Wednesday, January 20, 2016

The Life of Rabbi Copperman

We don't all plan what we want engraved on our tombstones. But Rabbi  Dr.Copperman (that's the way the family spelled the name) did. His daughter, Dr. Devorah Rosenwasser, told an audience that gathered at Sharay Tefilla in Lawrence last night what her father stipulated that he wanted the words from Prashas Vayigash 46: 28: "ve'es Yehudah shalach lefanav el Yosef lohoros lefanav" Yaakov sent Yehudah ahead to Yosef in Egypt in order to set up a houe of study.

That's how Rav Copperman, also named Yehudah, saw himself. His role was enabling others to learn Torah. That's what his life was all about, and it was to that end that he founded Michlalah Jerusalem College back in 1964. There's a nice feature article on his life and accomplishments in Jewish Action. It reveals what prompted him to open a teacher's college for women, though Dr. Rosenwasser offered a daughter's insight.

She said that her father said he needed to set up a school for her education. She also gave a few details abou their family that the I never knew. Rabbi Copperman was one of six children, and his father died when he was only eleven years-old. Despite the hardship that would have posed to his mother in Ireland, she still succeeded in raising up her frum family, including a son who saw his mission as the Yehudah who clears the way for Torah learning.

His dedication extended even until the end. Dr. Rosenwasser reports that for the last 6 months of his life, he was too weak to teach. Yet, he still so looked forward to teaching that even the night before his petira, on the 23rd of Teves, he said he was preparing in case the next day he will be able to teach a class.  Of course, he was also learning, too.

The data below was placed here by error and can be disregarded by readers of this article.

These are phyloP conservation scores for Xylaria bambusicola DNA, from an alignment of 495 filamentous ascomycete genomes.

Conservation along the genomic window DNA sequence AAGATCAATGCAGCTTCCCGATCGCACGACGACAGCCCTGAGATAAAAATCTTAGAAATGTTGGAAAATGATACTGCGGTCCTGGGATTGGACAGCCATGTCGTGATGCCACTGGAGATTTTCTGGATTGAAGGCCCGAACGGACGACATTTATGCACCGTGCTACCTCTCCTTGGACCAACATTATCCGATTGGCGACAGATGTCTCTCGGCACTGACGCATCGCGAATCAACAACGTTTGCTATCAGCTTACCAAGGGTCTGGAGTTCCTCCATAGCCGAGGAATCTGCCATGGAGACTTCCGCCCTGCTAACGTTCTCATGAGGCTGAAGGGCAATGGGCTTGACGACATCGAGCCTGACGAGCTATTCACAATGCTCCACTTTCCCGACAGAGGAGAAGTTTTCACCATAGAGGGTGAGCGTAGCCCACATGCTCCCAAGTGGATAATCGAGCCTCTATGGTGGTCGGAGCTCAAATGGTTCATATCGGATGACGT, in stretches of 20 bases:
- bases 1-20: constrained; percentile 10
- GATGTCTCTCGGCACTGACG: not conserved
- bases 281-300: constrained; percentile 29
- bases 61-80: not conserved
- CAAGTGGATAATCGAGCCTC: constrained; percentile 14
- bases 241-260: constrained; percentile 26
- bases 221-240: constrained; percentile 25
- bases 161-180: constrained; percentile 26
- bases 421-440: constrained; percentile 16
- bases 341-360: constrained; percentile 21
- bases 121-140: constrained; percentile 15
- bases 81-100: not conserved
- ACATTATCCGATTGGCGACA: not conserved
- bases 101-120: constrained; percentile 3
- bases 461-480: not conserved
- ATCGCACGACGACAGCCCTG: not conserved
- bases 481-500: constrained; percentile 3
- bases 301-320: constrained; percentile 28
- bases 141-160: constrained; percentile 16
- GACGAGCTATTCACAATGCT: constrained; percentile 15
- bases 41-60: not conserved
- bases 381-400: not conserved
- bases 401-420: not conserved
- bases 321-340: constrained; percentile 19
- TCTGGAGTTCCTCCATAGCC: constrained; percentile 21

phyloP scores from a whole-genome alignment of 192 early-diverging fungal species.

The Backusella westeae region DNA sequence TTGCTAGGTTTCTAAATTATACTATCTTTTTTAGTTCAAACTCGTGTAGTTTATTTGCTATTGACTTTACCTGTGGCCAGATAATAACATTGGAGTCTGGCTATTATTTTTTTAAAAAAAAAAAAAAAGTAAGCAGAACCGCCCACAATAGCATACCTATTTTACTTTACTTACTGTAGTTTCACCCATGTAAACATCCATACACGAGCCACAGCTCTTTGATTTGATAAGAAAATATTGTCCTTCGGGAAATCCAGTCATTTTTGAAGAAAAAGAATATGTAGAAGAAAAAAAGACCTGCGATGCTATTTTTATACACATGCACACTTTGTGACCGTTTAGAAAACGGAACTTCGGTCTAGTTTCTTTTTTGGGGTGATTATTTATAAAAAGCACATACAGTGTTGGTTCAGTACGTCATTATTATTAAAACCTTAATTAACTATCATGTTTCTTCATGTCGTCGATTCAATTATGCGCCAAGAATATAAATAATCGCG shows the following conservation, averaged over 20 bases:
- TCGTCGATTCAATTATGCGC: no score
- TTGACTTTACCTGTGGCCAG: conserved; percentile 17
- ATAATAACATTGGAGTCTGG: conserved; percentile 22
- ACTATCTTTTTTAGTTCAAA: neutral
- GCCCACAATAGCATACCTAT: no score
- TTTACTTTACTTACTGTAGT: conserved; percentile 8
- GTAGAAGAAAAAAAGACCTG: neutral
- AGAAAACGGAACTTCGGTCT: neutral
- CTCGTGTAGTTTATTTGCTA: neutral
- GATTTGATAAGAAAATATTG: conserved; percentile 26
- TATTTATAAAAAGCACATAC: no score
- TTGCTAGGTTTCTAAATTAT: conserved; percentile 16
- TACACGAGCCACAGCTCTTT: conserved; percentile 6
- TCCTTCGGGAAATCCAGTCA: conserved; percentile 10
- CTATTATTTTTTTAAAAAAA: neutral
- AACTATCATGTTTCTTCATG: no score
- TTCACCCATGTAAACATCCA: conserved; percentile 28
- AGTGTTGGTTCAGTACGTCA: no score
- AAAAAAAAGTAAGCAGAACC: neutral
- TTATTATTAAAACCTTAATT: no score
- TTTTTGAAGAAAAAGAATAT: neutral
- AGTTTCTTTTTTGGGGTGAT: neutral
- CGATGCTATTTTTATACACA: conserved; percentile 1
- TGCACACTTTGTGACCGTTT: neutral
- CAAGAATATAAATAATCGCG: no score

Dr. Rosenwasser said that he made a list a couple of years back of all the things he wanted to get through, including particular parts of TaNaCh with chavruthas. Even what he didn't complete was to be completed by his study partners who have planned a siyum to mark that accomlishment. Speaking of chavruthas, Dr. Rosenwasser said that he kept up a regular learning session for 6 years with a janitor at Miclalah. The boost to the man's self-esteem was immeasurable.

Rabbi Copperman's  respect and consideration for others was among his most salient traits, in his daughter's account. She said that he would read and active engage with any book given to him by the faculty at Michlalah, even on secular subjects. She said that one who authored a physics book remarked that he got the most helpful feedback on his book from Rabbi Copperman.

Beyond the intellectual achievements, he reached out to people to such an extent that everyone came in to be menachem avel started by referring to her (or his) special bond with Rabbi Copperman. Dr. Rosenwasser said that so many people said it, it almost became comical. But they all sincerely felt it, and that is the most amazing part of it.

She doesn't know where he found the time to keep up so many relationships. A number of people told her that he called them every single Friday and that he always was available to those who wanted to talk. Others referred to his helping them out - even financially -- as in the case of covering the dental bill for a woman's child or helping out an aguna. She said she never knew about his role in all that until these people told her.

What was his greaterst accomplishment? In his own words it would seem to be batim. Dr. Rosenwasser recounted that one time a secular man who visited the campus asked if Rabbi Copperman takes pride in the buildings of Miclalah's campus. He responded that he doesn't take account of the binyanim [building] but of the batim [households]  of Torah-centered families that the graduates go on to build.


Friday, January 15, 2016

Significance of the locust

Three years ago, locusts swarmed into Egypt. According to the National Geographic article on the phenomenon, it's more than a mere nusciance: